On July 1, 1946, the Communicable Disease Center (CDC) opened its doors and occupied one floor of a small building…
Heat-related illnesses, like heat exhaustion or heat stroke, happen when a body is not able to properly cool itself. While the body normally cools itself by sweating, during extreme heat, this might not be enough. Should this happen, our body temperature rises faster than it can cool itself down. This can cause damage to the brain and other vital organs.
According to the Centers for Disease Control, we can expect high temperatures to kill nearly 700 people each year in this country alone, most of them over 70 years of age. The vast majority will not die of heat stroke, heat exhaustion, or dehydration. They will die of heart-related problems, including heart attacks and heart failure.
The reason, says Penn State physiologist Larry Kenney, is that we cool ourselves largely by pumping more blood to the skin, where the heat it carries can be lost to the environment. During hot weather, the increase in blood flow to the skin is huge, up to 20 times as much as in cooler weather. Even at rest, if we’re very hot, we may be pumping nearly two gallons of blood to our skin every minute.
Older adults, the very young, and people with mental illness and chronic diseases are at highest risk. Heat has no boundaries; even young and healthy people are often affected if taking part in strenuous physical activities during hot weather.
Normal aging brings about changes that can affect how some older adults sense and react to warm weather, meaning that they might not get the hydration their bodies need, said an expert at the Huffington Center on Aging at Baylor College of Medicine.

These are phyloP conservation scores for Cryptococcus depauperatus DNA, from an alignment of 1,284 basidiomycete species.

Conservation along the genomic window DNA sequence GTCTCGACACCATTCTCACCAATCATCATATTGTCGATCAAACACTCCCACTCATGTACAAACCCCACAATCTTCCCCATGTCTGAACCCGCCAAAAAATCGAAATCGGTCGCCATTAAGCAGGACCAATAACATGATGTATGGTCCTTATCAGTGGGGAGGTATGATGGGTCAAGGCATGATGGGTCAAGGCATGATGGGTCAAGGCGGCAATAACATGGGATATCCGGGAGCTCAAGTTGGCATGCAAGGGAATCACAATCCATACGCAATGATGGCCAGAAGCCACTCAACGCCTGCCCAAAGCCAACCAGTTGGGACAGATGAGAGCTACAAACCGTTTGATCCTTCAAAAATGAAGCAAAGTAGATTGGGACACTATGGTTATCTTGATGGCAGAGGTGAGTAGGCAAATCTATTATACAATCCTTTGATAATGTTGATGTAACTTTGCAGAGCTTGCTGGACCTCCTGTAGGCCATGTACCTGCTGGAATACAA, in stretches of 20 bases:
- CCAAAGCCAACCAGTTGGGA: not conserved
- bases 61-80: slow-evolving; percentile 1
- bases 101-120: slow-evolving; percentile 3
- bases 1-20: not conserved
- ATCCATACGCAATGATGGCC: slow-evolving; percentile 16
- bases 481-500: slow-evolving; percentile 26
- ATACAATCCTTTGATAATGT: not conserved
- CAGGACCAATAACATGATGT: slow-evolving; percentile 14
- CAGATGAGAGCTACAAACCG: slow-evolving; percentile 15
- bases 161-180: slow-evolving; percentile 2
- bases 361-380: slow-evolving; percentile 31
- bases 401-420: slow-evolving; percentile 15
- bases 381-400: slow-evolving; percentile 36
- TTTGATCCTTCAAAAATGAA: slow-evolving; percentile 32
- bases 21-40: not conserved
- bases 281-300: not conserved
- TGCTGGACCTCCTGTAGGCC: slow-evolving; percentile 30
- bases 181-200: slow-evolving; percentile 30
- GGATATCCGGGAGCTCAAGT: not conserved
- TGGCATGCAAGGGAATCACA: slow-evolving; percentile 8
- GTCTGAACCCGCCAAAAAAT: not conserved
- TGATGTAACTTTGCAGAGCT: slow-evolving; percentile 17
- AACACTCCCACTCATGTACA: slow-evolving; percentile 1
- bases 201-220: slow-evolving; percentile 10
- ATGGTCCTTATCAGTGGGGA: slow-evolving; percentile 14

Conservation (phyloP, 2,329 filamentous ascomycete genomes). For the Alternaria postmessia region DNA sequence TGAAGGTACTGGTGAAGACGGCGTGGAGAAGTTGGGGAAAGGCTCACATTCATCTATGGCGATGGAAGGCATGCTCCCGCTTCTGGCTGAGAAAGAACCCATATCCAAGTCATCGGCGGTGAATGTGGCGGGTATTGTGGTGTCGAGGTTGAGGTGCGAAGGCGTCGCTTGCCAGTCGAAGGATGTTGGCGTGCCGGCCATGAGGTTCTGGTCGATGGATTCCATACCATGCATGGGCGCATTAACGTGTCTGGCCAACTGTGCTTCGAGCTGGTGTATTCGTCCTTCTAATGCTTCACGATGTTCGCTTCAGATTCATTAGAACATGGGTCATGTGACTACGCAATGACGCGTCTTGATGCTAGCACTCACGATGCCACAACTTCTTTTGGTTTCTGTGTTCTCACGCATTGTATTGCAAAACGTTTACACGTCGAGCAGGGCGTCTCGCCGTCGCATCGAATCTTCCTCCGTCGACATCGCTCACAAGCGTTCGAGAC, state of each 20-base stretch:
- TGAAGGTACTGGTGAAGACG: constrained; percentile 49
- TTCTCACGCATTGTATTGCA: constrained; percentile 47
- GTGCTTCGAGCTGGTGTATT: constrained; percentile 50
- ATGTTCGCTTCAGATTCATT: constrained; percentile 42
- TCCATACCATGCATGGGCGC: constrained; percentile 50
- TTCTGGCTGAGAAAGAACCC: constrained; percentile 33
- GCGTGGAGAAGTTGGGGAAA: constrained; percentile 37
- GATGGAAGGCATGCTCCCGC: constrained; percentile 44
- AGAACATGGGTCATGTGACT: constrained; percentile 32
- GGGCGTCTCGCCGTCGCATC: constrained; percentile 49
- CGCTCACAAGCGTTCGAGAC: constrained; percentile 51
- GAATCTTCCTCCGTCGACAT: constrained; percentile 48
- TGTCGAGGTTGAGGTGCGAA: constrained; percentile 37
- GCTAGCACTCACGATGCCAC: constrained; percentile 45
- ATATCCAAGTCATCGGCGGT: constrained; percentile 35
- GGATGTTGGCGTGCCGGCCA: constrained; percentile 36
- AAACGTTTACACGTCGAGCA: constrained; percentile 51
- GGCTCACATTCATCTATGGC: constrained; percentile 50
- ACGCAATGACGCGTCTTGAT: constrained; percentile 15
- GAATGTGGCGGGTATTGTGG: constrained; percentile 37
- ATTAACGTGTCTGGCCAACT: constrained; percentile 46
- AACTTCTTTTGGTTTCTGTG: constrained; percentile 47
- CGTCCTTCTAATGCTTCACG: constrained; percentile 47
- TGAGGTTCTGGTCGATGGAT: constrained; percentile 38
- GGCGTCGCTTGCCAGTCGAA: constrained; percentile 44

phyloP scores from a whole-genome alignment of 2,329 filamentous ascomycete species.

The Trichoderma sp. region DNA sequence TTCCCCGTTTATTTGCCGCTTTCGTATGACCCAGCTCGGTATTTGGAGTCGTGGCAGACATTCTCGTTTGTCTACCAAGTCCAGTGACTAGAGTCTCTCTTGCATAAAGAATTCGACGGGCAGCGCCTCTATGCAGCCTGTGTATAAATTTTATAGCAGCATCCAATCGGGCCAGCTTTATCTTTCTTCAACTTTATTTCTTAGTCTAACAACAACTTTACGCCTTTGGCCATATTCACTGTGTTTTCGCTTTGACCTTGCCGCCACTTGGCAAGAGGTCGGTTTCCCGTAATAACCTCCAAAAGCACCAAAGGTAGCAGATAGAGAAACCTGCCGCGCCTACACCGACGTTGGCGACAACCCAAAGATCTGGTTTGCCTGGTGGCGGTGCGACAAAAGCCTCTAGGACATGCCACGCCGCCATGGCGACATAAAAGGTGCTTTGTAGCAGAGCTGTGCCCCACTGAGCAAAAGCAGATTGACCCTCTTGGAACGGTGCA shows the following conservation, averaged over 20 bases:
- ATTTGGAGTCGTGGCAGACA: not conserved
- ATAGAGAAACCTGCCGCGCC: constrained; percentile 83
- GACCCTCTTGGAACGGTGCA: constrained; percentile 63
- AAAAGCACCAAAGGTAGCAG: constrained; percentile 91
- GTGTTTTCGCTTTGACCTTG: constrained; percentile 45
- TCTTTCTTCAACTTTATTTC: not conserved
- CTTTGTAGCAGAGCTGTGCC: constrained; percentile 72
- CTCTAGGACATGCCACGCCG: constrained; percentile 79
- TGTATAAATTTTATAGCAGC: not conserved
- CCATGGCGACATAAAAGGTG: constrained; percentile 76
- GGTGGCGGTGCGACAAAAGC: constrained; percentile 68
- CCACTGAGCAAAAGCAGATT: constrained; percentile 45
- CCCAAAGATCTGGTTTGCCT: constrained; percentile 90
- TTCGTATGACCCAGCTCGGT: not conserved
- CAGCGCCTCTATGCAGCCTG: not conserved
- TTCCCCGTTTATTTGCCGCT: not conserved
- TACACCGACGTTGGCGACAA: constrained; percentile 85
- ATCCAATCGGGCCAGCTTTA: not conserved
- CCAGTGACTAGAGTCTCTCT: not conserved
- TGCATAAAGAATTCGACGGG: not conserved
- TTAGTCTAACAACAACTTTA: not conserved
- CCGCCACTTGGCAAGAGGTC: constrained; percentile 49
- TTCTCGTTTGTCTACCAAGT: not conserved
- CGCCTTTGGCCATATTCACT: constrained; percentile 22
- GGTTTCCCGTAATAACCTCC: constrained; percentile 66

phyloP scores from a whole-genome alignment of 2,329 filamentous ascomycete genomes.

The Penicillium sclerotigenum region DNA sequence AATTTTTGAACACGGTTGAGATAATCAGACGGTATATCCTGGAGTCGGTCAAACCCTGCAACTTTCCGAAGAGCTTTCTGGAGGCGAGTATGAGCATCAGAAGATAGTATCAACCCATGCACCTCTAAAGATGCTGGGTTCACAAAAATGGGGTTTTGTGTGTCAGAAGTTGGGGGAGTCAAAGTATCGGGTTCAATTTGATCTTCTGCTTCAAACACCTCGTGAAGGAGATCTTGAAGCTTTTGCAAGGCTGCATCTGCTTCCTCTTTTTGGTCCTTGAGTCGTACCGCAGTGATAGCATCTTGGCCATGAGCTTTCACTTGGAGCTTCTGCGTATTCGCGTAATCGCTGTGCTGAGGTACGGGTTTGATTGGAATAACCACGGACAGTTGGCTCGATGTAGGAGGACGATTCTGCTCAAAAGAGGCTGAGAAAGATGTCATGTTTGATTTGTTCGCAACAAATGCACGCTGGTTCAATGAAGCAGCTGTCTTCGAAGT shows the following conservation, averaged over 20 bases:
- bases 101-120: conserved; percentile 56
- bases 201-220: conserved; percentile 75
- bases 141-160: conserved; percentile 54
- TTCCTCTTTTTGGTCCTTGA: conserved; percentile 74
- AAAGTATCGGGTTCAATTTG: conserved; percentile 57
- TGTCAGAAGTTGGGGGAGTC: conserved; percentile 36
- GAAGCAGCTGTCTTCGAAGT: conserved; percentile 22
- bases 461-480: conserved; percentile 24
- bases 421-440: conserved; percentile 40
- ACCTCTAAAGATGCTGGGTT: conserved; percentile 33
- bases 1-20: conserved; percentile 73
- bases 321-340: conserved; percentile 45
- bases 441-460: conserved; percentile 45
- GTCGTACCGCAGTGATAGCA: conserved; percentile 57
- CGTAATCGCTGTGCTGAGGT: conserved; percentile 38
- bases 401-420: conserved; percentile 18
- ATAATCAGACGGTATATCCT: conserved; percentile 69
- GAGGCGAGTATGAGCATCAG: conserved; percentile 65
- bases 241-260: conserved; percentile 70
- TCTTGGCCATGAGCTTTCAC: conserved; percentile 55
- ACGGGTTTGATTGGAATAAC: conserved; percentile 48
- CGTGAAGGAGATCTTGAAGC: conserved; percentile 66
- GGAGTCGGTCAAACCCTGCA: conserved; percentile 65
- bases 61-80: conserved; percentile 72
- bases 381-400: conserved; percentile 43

“Thermoregulation, or the body’s ability to maintain a steady temperature, is affected as we age and can lead to hyperthermia, or overheating of the body, in older adults,” said Dr. Robert Roush, associate professor of medicine – geriatrics at BCM.
Changes in the body’s ability to cope with hot weather can result in dehydration in older adults because they lose their sense of thirst or do not sweat as much. Due to thinning of the skin, they also overdress because they feel cold, said Roush.
Hydrate, hydrate, hydrate!
Water is one of the most important things we can give ourselves to cool our bodies.
So how much water do you need to stay safe? It is recommended we drink six to eight glasses of water a day – but this increases dramatically in hot weather.
During heavy exercise in a hot environment, drink two to four glasses of cool fluids each hour.
The Arizona Department of Health Services – experts in treating people in extreme heat waves – warns people outdoors in dangerous heat can need one to two liters per hour.
Drink for your health!
Ramona Hunt, MS Director of Leadership and Development for Touching Hearts, Inc.